Indian questions hi-tech agriculture

Louis Proyect lnp3 at
Wed Sep 4 06:26:13 MDT 2002


DEVINDER SHARMA: There isn't a time when an educated Indian doesn't search
for answers from "America --- the dream land" for the problems that crop up
time and again back home. Whether it is hunger, sustainable agriculture,
kick-starting industrial growth, food habits, music, and of course the
successful model of economic growth, India must follow the Americans.

No wonder, the intelligentsia, the economists and the scientists are always
desperate for opportunities to travel and return with a bag full of answers
to our multitude of problems.

The solutions to India's raging drought --- some call it the worst in
recent memory --- which haunts and ravages 12 States, too rests in the way
America has managed its crop lands. After all, the United States has put
together a drought-mitigation strategy, which has been touted as something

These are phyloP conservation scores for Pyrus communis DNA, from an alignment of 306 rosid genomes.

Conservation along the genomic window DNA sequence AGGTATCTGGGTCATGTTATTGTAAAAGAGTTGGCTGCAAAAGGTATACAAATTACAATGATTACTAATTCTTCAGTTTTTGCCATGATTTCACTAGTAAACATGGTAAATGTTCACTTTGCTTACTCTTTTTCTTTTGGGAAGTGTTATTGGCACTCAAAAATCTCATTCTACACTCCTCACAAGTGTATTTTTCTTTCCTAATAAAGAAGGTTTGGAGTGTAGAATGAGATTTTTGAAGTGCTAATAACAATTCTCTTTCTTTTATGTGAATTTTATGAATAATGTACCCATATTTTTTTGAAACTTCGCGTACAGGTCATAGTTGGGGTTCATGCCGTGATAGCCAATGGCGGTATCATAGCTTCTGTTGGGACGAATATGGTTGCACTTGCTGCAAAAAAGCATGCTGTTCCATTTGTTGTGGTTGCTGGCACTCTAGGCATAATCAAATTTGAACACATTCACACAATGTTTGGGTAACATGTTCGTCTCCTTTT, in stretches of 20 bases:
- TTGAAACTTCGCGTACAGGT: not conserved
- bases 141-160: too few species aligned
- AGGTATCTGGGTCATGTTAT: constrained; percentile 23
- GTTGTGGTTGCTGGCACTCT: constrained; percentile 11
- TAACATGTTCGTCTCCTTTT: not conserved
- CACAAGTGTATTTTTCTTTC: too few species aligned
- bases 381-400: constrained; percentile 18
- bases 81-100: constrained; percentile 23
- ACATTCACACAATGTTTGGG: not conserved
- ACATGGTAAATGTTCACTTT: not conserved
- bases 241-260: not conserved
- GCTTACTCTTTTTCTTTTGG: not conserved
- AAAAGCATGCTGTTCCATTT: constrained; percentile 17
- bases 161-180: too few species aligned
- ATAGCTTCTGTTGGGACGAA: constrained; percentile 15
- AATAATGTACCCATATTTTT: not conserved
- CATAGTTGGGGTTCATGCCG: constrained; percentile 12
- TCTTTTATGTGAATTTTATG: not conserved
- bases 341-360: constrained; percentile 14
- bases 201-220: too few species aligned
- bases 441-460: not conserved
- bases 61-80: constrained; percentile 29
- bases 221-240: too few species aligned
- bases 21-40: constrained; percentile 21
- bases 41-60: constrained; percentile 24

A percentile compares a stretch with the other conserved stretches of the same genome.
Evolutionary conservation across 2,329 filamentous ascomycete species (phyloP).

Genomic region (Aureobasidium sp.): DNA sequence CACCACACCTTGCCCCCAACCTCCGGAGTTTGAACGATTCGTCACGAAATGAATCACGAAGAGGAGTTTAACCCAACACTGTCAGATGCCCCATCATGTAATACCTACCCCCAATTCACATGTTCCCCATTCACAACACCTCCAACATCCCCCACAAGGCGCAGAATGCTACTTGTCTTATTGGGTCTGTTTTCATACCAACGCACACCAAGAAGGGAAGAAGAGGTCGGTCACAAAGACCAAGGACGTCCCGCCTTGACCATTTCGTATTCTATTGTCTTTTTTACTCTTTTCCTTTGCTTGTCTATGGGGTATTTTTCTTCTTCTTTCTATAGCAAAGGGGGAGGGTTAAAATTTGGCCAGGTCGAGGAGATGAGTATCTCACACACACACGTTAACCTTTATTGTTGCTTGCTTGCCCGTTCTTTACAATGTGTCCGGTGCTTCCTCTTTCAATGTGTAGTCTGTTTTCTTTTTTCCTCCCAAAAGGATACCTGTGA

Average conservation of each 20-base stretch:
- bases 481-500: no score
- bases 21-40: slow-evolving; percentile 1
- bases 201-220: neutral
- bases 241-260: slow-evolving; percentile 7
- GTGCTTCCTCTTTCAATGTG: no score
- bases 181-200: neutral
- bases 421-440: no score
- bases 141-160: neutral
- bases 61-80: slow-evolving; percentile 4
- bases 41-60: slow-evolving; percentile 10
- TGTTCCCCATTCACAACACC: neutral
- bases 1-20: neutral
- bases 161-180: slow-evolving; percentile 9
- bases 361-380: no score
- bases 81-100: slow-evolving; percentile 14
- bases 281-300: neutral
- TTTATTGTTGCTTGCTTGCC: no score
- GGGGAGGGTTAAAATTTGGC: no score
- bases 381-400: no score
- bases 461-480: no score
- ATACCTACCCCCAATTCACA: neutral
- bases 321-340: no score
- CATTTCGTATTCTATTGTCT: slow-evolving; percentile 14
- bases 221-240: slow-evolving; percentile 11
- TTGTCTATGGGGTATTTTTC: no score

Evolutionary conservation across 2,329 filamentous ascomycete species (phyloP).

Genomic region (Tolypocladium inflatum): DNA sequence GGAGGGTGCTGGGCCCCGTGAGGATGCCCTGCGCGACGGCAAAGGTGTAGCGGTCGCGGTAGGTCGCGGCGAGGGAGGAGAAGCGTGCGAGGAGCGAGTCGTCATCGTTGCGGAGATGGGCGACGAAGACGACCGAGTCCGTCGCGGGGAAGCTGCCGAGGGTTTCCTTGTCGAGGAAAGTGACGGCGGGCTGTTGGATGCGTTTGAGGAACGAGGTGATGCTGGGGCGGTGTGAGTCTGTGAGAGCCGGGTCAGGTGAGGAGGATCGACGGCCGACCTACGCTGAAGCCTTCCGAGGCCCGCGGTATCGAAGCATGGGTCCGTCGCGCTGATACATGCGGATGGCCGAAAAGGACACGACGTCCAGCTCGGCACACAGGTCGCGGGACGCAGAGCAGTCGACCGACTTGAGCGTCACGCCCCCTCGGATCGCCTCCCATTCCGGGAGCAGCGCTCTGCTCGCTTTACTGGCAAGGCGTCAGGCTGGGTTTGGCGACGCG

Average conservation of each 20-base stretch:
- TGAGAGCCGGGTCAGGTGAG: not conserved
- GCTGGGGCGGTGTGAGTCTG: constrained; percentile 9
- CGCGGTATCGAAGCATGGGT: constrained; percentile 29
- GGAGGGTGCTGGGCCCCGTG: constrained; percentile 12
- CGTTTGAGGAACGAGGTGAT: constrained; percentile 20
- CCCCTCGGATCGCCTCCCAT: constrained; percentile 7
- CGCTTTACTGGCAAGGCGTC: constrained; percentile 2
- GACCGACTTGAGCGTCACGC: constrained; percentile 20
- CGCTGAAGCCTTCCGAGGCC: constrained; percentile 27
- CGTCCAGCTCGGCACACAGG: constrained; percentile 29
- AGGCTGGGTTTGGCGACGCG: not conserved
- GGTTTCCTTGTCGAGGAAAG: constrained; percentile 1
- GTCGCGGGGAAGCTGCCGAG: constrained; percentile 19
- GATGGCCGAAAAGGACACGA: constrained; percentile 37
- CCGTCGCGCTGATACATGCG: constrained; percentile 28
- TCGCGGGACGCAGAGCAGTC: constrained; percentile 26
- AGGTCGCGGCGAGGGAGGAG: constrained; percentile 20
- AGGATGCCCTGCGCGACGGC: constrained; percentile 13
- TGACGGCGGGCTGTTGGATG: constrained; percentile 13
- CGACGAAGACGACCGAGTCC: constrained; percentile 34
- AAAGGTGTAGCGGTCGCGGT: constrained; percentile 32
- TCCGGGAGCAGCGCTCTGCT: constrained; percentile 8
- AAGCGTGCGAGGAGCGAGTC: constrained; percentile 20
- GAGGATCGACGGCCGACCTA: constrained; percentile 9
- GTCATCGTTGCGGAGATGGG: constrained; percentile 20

that India needs to follow immediately.

With hi-tech transformation, American agriculture, we all believe, has
become insulated from the vagaries of drought. They apply laser,
information technology and huge machines to crop farm land. They use
satellite data, electronics and now genetic engineering for what is
popularly called "precision farming."

For Indian agriculture, with its fragmented land holdings, subsistence
farming methods, poor productivity and the exploitation of the natural
resource base as a consequence have cast serious doubts over the
sustainability and viability of the farms.

The only escape for the country, we are invariably told by agricultural
scientists, is to follow the American model. Such an approach will provide
an impeccable drought proofing. And it is primarily for this reason,
corporate agriculture is being pushed as the way out from the crisis that
afflicts Indian agriculture.

By a strange coincidence, America too is faced at present with its worst
drought since the days of the great "dust bowl" of the 1930s. As many as 26
of the 50 American States are reeling under a severe drought, with
"exceptional drought" conditions --- the worst level of drought measured
--- prevailing in thirteen states, including New Mexico, Arizona, Colorado
and Utah.

Such is the crop damage that like the drastic reduction expected in rice